You may have heard that Arthur Conan Doyle's famous consulting detective, Sherlock Holmes became a beekeeper when he retired. But how do we know he took up beekeeping, and why did Sherlock become a beekeeper? Below, you'll find a quote from the book, and possible reasons why Sherlock Holmes decided to take up beekeeping as a hobby.
But first..... I want to point out that as well as being a fan of bees, I'm also a fan of Sherlock Holmes (although perhaps not so ardent as some of his followers).
I visited the Sherlock Holmes museum in London some years ago (before the contemporary films and TV series were filmed). It's small and set in a Victorian house in Baker Street, and is quite enjoyable. If you are a Sherlock fan and visit London, I recommend a trip to the
I bought my first Sherlock book over 20 years ago - a compilation of some of the most popular stories.
I also have the complete works of
Sherlock Holmes (I'm the lucky owner of a beautiful and smart, gilt-edged, hardback edition, which I received
as a Christmas gift some years ago). It contains the original illustrations by Sidney
Paget, who prepared the drawings for The Strand Magazine, where the stories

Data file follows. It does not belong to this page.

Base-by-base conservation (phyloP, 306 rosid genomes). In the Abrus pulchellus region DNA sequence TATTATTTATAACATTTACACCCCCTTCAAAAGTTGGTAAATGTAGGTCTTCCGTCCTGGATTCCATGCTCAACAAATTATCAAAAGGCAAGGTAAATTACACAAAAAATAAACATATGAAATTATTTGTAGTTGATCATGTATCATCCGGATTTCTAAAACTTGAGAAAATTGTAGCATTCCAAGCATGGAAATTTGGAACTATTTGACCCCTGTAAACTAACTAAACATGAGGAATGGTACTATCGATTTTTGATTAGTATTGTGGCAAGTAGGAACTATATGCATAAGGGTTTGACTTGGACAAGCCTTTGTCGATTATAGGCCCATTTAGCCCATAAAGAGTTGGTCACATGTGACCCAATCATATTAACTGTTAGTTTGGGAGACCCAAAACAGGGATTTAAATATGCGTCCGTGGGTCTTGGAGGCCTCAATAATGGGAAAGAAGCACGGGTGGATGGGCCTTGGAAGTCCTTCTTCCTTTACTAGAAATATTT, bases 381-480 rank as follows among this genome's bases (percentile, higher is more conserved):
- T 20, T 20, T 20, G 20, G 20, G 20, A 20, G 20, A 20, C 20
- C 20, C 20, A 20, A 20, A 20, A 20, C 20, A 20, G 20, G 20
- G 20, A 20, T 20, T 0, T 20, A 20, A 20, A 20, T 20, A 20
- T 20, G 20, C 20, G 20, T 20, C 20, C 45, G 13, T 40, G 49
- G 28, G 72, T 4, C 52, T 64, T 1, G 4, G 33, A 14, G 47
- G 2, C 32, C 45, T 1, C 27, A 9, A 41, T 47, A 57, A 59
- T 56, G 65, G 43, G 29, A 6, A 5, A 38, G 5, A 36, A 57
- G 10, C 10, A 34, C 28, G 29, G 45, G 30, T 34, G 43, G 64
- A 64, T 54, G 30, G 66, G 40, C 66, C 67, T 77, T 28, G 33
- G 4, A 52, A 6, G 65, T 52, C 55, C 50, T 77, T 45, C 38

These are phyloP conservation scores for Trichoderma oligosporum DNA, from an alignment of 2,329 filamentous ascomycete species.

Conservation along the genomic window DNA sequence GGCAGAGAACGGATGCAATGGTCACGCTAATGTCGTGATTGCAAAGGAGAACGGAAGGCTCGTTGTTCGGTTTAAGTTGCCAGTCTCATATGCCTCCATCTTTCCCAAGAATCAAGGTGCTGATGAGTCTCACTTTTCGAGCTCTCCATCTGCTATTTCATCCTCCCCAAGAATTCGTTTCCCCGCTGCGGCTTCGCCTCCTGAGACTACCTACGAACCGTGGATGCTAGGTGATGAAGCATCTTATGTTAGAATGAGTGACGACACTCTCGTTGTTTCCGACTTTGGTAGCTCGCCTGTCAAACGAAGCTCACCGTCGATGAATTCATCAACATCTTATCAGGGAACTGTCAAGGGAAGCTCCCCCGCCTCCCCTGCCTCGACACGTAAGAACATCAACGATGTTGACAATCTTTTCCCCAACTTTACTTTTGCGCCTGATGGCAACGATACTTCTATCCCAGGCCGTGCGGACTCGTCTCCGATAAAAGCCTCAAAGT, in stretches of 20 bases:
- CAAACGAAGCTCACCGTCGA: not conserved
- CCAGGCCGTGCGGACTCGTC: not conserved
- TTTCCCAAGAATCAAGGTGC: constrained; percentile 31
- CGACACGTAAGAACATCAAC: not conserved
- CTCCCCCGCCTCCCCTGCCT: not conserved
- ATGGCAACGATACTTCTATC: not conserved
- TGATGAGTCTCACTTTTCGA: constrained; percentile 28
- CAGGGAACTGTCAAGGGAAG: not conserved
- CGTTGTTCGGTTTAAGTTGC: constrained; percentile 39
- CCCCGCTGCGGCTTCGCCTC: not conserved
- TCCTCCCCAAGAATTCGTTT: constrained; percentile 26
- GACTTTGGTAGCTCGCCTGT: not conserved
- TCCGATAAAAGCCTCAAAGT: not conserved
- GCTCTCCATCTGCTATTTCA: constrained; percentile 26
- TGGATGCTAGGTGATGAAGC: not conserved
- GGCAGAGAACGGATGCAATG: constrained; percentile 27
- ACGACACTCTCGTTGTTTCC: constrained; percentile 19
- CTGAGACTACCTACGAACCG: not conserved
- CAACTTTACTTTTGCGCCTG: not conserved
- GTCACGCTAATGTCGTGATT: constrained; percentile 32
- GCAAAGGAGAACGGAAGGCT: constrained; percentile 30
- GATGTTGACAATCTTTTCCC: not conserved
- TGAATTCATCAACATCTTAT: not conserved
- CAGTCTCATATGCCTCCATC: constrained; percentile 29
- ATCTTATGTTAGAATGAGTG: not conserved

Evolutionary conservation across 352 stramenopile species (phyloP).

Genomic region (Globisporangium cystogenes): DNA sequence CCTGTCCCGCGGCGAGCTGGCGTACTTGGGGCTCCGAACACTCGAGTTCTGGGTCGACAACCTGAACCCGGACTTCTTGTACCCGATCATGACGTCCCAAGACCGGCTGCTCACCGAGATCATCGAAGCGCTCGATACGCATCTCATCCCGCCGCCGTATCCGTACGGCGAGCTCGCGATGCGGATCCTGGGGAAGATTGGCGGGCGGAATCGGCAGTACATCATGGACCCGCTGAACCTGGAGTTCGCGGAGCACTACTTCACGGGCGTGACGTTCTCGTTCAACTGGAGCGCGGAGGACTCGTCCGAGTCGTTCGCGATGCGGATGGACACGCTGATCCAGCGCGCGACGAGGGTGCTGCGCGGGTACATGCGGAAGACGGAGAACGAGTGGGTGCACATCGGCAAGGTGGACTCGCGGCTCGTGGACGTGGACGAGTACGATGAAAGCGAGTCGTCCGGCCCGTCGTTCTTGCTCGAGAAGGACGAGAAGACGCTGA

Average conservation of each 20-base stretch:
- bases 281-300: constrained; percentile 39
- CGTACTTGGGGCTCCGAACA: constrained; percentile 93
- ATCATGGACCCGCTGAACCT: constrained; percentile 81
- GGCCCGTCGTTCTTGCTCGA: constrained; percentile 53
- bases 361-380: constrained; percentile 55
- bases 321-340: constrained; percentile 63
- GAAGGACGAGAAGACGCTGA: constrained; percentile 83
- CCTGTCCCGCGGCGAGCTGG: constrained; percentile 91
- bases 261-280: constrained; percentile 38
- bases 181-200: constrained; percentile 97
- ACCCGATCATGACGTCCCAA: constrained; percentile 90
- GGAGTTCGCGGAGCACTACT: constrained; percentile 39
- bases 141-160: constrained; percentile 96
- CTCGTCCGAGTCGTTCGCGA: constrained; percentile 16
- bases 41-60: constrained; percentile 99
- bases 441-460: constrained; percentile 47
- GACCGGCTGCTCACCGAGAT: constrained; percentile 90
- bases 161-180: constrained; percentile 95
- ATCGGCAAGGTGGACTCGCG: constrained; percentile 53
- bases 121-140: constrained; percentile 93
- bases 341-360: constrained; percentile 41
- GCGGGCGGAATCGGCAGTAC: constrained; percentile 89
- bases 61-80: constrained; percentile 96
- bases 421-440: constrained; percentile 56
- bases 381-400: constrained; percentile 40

were first published.
I have The DVD box set of the Sherlock Holmes series starring Jeremy Brett - Sherlock Holmes: The Complete Granada Television Series (actually my favourite version, hands down) - and the newer, edgier, and contemporary take on the stories – Sherlock, starring Benedict Cumberbatch.
In addition, I own Arthur Conan Doyle's biography, autobiography, and the latest movie Mr. Holmes with Ian McKellen which references Holmes’ retirement and beekeeping activities. (As an aside, I also have an old copy of Conan Doyle’s first novel: The Narrative of John Smith). So, not a massive collection by any means, but enough to enjoy.
Because Conan Doyle tells us so as you'll see from the quote below!
Indeed, we are told that not only does the fictional detective, Sherlock Holmes become a beekeeper, he also produces a work on the subject - Sherlock Holmes' own beekeeping book:
Practical Handbook Of Bee Culture with
Some Observations upon the Segregation of the Queen.
It is fitting for Holmes to make a written contribution to understanding all manner of subjects, since Holmes is known for publishing monographs and papers relating to his studies and investigations.
(The South Downs is a very beautiful part of countryside in the south of England).
We are not given the specific reasons why Sherlock Holmes
took up beekeeping and what lead him to this hobby, however, beekeeping seems a fitting hobby for
the master sleuth! Here are my suggestions:
In the words of Royal Beekeeper to King Charles
“A bee is a magnificent chemist”
So what does this have to do with Holmes? Quite simply the fact that Holmes was a chemist too, and was fascinated by chemistry.
That honey bees collect nectar from flowers
and turn it into honey, as well as making wax and other bee substances, has
long been a source of amazement and wonder (Conan Doyle is not the only